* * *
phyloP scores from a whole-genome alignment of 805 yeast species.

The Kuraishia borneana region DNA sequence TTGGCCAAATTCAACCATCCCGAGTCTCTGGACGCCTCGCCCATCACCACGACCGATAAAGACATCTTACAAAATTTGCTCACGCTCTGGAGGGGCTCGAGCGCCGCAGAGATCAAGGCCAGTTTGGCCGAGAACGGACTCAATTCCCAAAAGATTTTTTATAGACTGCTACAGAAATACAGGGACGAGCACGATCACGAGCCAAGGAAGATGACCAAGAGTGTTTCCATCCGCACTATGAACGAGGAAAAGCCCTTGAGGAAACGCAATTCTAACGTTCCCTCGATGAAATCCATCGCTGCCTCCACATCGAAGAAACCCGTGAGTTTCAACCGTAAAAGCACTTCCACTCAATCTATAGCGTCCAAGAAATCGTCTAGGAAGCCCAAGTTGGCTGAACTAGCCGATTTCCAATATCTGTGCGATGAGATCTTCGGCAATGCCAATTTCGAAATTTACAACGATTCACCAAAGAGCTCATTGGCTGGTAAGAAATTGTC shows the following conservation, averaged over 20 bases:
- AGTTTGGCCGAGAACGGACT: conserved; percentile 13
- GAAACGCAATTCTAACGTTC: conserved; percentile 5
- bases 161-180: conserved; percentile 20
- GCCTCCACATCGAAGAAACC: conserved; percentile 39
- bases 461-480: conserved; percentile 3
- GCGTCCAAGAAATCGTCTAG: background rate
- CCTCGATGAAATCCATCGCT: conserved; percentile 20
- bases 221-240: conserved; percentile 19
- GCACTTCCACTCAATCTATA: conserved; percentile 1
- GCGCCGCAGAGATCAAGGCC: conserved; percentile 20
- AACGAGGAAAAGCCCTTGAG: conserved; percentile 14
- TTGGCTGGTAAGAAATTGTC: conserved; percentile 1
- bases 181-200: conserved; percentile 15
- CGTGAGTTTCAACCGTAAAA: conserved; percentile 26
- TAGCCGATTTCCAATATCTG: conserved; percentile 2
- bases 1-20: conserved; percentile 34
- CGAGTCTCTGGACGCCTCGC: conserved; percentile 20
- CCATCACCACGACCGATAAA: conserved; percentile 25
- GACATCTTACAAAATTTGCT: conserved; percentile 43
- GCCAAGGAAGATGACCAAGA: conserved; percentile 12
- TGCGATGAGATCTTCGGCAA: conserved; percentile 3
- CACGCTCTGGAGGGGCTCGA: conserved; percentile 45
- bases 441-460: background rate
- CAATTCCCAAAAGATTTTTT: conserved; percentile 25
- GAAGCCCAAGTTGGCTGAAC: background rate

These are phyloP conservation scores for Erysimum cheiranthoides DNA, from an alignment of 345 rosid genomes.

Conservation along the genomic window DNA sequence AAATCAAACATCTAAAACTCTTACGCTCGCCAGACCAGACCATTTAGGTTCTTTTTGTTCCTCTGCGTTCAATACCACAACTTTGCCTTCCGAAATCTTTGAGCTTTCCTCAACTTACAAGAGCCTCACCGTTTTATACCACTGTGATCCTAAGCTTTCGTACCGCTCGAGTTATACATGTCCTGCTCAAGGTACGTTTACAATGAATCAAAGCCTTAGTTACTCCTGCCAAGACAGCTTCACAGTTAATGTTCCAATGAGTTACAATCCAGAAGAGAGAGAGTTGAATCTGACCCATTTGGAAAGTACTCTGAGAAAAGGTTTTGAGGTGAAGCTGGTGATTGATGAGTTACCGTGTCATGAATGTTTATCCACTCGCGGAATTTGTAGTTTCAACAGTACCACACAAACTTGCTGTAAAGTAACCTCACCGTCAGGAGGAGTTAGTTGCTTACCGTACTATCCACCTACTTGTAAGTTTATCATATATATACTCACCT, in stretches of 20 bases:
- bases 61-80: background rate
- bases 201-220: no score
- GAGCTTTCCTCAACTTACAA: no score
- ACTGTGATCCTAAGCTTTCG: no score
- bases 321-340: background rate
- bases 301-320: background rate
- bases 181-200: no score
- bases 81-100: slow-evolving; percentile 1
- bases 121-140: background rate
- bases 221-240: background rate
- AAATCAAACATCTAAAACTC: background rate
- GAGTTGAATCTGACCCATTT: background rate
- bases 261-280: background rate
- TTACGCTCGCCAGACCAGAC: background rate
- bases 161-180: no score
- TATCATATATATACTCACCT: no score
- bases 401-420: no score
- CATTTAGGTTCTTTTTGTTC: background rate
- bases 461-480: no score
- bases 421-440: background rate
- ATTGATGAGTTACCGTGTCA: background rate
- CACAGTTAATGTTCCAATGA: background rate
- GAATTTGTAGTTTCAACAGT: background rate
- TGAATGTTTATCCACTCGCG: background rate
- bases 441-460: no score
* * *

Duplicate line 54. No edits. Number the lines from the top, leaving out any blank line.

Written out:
- bases 441-460: no score